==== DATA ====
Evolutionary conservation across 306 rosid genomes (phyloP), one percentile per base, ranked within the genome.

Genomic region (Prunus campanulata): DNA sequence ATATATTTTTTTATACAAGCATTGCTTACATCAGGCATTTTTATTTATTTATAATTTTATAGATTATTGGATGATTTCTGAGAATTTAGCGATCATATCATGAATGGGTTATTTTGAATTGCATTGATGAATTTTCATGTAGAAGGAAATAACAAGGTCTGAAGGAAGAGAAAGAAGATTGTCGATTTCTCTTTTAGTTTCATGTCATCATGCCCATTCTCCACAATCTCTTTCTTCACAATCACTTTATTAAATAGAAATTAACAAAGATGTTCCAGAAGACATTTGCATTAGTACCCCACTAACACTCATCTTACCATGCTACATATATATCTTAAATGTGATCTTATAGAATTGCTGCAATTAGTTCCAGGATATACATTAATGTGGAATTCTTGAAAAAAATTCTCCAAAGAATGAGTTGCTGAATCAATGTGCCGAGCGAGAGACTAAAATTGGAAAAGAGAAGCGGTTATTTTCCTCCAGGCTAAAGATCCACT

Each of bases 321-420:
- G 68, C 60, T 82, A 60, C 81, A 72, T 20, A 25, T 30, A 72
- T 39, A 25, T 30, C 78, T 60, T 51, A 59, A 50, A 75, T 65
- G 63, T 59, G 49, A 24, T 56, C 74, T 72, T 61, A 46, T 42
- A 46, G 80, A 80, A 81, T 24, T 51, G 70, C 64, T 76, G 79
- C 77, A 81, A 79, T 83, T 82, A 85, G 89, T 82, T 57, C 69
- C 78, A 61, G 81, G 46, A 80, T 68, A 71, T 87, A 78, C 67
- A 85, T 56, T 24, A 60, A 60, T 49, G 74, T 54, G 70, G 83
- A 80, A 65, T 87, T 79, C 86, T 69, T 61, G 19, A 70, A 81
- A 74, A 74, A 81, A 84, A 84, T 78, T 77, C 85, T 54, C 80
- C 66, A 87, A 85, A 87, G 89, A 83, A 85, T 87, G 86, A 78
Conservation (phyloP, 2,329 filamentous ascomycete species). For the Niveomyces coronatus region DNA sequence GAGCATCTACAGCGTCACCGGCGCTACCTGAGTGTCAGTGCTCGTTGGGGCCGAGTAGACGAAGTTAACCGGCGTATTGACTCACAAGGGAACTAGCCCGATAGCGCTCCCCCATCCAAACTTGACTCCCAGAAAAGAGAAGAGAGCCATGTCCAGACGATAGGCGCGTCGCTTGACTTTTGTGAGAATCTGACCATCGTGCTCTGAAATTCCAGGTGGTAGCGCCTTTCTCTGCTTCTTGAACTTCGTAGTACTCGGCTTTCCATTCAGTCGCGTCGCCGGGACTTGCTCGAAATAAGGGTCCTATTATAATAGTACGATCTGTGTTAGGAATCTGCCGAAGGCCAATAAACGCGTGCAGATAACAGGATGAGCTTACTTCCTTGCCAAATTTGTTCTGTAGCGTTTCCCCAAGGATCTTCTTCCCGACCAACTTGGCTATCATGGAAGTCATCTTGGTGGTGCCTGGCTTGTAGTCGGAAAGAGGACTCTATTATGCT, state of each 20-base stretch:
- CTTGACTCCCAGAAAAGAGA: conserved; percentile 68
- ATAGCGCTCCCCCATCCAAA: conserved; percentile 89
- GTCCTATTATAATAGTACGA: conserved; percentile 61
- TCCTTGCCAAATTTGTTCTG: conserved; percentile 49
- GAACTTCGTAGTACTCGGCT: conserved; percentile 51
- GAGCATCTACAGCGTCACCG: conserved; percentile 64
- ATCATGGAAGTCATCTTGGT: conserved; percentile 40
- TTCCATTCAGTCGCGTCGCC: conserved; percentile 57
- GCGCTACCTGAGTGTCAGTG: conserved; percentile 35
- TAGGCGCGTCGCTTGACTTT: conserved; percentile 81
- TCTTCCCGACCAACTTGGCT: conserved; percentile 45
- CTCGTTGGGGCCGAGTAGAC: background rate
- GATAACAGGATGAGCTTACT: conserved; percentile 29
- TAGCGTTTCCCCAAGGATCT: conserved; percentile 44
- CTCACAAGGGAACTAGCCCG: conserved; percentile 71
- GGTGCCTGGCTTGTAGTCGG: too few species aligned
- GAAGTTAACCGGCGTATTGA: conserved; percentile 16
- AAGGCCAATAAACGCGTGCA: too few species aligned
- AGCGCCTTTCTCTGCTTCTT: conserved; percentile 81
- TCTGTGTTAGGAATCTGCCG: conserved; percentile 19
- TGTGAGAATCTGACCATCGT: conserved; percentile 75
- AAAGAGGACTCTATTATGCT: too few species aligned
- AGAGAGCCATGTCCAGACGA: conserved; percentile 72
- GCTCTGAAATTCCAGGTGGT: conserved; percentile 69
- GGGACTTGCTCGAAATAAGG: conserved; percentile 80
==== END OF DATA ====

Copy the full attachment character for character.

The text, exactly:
Evolutionary conservation across 306 rosid genomes (phyloP), one percentile per base, ranked within the genome.

Genomic region (Prunus campanulata): DNA sequence ATATATTTTTTTATACAAGCATTGCTTACATCAGGCATTTTTATTTATTTATAATTTTATAGATTATTGGATGATTTCTGAGAATTTAGCGATCATATCATGAATGGGTTATTTTGAATTGCATTGATGAATTTTCATGTAGAAGGAAATAACAAGGTCTGAAGGAAGAGAAAGAAGATTGTCGATTTCTCTTTTAGTTTCATGTCATCATGCCCATTCTCCACAATCTCTTTCTTCACAATCACTTTATTAAATAGAAATTAACAAAGATGTTCCAGAAGACATTTGCATTAGTACCCCACTAACACTCATCTTACCATGCTACATATATATCTTAAATGTGATCTTATAGAATTGCTGCAATTAGTTCCAGGATATACATTAATGTGGAATTCTTGAAAAAAATTCTCCAAAGAATGAGTTGCTGAATCAATGTGCCGAGCGAGAGACTAAAATTGGAAAAGAGAAGCGGTTATTTTCCTCCAGGCTAAAGATCCACT

Each of bases 321-420:
- G 68, C 60, T 82, A 60, C 81, A 72, T 20, A 25, T 30, A 72
- T 39, A 25, T 30, C 78, T 60, T 51, A 59, A 50, A 75, T 65
- G 63, T 59, G 49, A 24, T 56, C 74, T 72, T 61, A 46, T 42
- A 46, G 80, A 80, A 81, T 24, T 51, G 70, C 64, T 76, G 79
- C 77, A 81, A 79, T 83, T 82, A 85, G 89, T 82, T 57, C 69
- C 78, A 61, G 81, G 46, A 80, T 68, A 71, T 87, A 78, C 67
- A 85, T 56, T 24, A 60, A 60, T 49, G 74, T 54, G 70, G 83
- A 80, A 65, T 87, T 79, C 86, T 69, T 61, G 19, A 70, A 81
- A 74, A 74, A 81, A 84, A 84, T 78, T 77, C 85, T 54, C 80
- C 66, A 87, A 85, A 87, G 89, A 83, A 85, T 87, G 86, A 78
Conservation (phyloP, 2,329 filamentous ascomycete species). For the Niveomyces coronatus region DNA sequence GAGCATCTACAGCGTCACCGGCGCTACCTGAGTGTCAGTGCTCGTTGGGGCCGAGTAGACGAAGTTAACCGGCGTATTGACTCACAAGGGAACTAGCCCGATAGCGCTCCCCCATCCAAACTTGACTCCCAGAAAAGAGAAGAGAGCCATGTCCAGACGATAGGCGCGTCGCTTGACTTTTGTGAGAATCTGACCATCGTGCTCTGAAATTCCAGGTGGTAGCGCCTTTCTCTGCTTCTTGAACTTCGTAGTACTCGGCTTTCCATTCAGTCGCGTCGCCGGGACTTGCTCGAAATAAGGGTCCTATTATAATAGTACGATCTGTGTTAGGAATCTGCCGAAGGCCAATAAACGCGTGCAGATAACAGGATGAGCTTACTTCCTTGCCAAATTTGTTCTGTAGCGTTTCCCCAAGGATCTTCTTCCCGACCAACTTGGCTATCATGGAAGTCATCTTGGTGGTGCCTGGCTTGTAGTCGGAAAGAGGACTCTATTATGCT, state of each 20-base stretch:
- CTTGACTCCCAGAAAAGAGA: conserved; percentile 68
- ATAGCGCTCCCCCATCCAAA: conserved; percentile 89
- GTCCTATTATAATAGTACGA: conserved; percentile 61
- TCCTTGCCAAATTTGTTCTG: conserved; percentile 49
- GAACTTCGTAGTACTCGGCT: conserved; percentile 51
- GAGCATCTACAGCGTCACCG: conserved; percentile 64
- ATCATGGAAGTCATCTTGGT: conserved; percentile 40
- TTCCATTCAGTCGCGTCGCC: conserved; percentile 57
- GCGCTACCTGAGTGTCAGTG: conserved; percentile 35
- TAGGCGCGTCGCTTGACTTT: conserved; percentile 81
- TCTTCCCGACCAACTTGGCT: conserved; percentile 45
- CTCGTTGGGGCCGAGTAGAC: background rate
- GATAACAGGATGAGCTTACT: conserved; percentile 29
- TAGCGTTTCCCCAAGGATCT: conserved; percentile 44
- CTCACAAGGGAACTAGCCCG: conserved; percentile 71
- GGTGCCTGGCTTGTAGTCGG: too few species aligned
- GAAGTTAACCGGCGTATTGA: conserved; percentile 16
- AAGGCCAATAAACGCGTGCA: too few species aligned
- AGCGCCTTTCTCTGCTTCTT: conserved; percentile 81
- TCTGTGTTAGGAATCTGCCG: conserved; percentile 19
- TGTGAGAATCTGACCATCGT: conserved; percentile 75
- AAAGAGGACTCTATTATGCT: too few species aligned
- AGAGAGCCATGTCCAGACGA: conserved; percentile 72
- GCTCTGAAATTCCAGGTGGT: conserved; percentile 69
- GGGACTTGCTCGAAATAAGG: conserved; percentile 80